Not that they mind getting less love from watch geeks being the 4th largest watch brand (by revenue) in Switzerland after Rolex, Omega and Cartier.
 

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As others said, there is love for Longines from the customers, but maybe less from WIS. I guess for most WIS, Longines is not an aspirational brand but something most see as a starting point of the watch collecting journey.

I personally am looking into their VHP GMT models and thinking to add one to my collection, though I would prefer to get it pre-owned (and I could not find one yet).
I bought the VHP GMT a few months ago as a special birthday present to myself and also because increasingly arthritic hands make it more and more difficult to wind/reset automatic watches. It keeps perfect time, always knows the date, looks beautiful on the wrist and is very well made. OK, so the quality might not be quite up there with Rolex et al but it's not that far off.

For most of my working life I was a two-watch person - a "good" one for everyday wear and a cheap Swatch for holidays. I changed watches every few years and because I was a regular customer at a local high-end jewellers, the part exchange was always favourable. At one point I switched from a Rolex Datejust to a Longines (can't remember the model), with a fairly considerable amount of cash my way. The watch expert at the jewellers couldn't quite believe what I was doing but for me, the Longines was a more comfortable wear on the wrist. I wanted a change and I didn't want to keep the Rolex in a drawer just in case I decided to wear it again in the future.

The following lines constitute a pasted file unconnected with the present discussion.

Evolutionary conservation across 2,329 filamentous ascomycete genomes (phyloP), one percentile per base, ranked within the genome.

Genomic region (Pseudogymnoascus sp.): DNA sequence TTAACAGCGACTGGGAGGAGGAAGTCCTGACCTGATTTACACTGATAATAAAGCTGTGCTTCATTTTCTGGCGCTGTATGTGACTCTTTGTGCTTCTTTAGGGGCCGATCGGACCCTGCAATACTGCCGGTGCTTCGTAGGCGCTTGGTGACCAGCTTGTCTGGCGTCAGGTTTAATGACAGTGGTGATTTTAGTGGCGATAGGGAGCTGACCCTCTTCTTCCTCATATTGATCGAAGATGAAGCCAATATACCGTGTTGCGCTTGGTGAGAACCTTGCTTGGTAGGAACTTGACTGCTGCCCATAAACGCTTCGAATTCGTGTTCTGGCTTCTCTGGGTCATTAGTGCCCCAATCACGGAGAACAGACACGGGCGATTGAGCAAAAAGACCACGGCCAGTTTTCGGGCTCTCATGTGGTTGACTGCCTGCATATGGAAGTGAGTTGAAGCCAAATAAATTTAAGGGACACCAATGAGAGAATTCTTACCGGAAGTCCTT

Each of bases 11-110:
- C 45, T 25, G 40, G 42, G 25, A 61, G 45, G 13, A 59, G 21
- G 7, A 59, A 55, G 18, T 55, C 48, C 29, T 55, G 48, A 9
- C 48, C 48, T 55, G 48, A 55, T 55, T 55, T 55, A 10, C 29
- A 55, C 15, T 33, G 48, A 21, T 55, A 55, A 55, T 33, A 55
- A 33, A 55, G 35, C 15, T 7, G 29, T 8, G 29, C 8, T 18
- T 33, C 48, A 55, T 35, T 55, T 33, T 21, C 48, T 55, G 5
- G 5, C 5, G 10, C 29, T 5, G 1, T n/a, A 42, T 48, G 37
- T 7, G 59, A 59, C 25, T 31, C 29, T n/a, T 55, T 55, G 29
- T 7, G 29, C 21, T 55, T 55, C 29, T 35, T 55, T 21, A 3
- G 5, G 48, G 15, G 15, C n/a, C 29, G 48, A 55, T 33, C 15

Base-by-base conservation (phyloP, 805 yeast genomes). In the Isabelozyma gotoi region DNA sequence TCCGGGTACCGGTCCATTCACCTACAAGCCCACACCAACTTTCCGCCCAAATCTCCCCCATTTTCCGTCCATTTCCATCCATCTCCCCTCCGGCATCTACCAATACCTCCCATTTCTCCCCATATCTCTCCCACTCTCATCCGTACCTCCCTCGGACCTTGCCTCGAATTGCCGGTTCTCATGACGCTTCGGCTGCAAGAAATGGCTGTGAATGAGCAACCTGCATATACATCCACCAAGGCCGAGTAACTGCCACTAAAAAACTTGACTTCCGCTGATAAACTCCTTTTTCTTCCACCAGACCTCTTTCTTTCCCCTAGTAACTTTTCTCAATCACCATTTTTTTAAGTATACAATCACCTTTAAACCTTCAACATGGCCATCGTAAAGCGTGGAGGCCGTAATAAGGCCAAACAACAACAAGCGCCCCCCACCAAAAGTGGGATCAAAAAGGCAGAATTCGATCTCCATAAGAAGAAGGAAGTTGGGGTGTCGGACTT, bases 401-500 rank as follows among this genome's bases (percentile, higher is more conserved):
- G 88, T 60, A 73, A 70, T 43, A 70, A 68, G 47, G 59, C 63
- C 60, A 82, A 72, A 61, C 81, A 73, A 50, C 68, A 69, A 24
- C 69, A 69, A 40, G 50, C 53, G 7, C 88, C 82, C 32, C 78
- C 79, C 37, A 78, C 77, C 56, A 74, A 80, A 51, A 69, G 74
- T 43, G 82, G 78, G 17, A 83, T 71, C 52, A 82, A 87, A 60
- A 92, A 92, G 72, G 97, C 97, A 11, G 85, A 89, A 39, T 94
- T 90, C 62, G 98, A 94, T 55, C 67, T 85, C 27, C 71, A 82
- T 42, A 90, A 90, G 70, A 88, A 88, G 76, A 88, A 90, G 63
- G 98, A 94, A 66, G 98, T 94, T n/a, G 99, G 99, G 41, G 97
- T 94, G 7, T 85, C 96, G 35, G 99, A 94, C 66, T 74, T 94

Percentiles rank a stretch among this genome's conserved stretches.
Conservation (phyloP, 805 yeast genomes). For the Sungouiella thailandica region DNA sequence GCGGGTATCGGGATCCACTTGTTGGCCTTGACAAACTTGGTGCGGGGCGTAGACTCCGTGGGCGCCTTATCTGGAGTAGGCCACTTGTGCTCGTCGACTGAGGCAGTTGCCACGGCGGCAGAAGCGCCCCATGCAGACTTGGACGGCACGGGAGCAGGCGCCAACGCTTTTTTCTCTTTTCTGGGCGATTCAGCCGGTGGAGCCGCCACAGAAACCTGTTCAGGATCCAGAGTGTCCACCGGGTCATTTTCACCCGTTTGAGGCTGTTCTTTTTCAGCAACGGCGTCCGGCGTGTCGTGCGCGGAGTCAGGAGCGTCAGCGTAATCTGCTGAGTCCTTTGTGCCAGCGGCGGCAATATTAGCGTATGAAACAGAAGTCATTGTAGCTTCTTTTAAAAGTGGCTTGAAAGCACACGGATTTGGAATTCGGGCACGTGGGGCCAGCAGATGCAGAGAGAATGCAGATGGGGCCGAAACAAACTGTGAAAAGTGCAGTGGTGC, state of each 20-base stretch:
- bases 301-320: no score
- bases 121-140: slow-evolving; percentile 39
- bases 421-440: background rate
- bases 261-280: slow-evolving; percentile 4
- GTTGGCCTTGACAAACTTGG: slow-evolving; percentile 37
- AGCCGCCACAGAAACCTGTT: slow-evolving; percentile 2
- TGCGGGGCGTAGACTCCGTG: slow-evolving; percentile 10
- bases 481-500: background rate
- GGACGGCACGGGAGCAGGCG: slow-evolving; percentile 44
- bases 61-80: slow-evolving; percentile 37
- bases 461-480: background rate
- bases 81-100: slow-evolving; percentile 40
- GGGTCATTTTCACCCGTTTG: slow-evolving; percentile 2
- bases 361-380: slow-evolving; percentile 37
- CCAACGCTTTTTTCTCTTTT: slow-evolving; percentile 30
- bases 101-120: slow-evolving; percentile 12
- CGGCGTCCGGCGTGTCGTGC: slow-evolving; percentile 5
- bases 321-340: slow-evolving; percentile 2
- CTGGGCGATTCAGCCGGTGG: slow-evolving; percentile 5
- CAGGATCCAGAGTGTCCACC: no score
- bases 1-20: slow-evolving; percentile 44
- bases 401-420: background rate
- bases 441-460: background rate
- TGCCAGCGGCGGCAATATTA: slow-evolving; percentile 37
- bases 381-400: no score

I kept that particular Longines for six years and remember it very fondly. As a brand, Longines may not have the cachet of Rolex or Omega but I'm certainly very happy to be wearing one again.
 

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Discussion Starter #17
great post - thankyou
 

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Discussion Starter #18
Ive kinda gone the opposite direction - for years always aspirational - moving higher up until I owned a $12k watch (as well as others)
But it didnt really satisfy - always more I wanted higher or lower priced. I am now buying cheaper watches (citizen/Seiko/Longines/Tudor) and loving them

Its a bit like wine for me - for some years I was always keen to taste more expensive ones - but there was very clearly a law of diminishing returns -
but now I want a wine as that tastes almost as good as high end, but costs a fraction cos its gone under the radar.
 

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I've long been a fan of Longines, but then again I also know its history. There was a time when to mention Longines (or Omega, for that matter) in the same sentence as Rolex was a compliment to Rolex. Longines is a company with a long history and has made some of the best movements of all time (e.g. 13zn). I'm the proud owner of a pocket watch purchased by my grandfather new in 1926...after a servicing, it keeps time to an average deviation of about +2 seconds per day. Remarkable for something that is 93 years old.

I used to own a Legend Diver but sold it because it's just too big for my wrist. I'm not happy that Longines watches have ETA movements - I'd love to see them develop something all new and exclusive to them. But few watch houses do that anymore due to cost and expense. An advantage nobody talks about is service costs. It's much cheaper (and easier) to service an ETA or base ETA than a manufacture movement. I have no issue with this - my LLD was within COSC spec and the finishing was superb. I think eventually what goes around comes around and, maybe in a decade or two, people may recognize Longines more. Though I agree with others that their current offering will have to change in order for that to happen.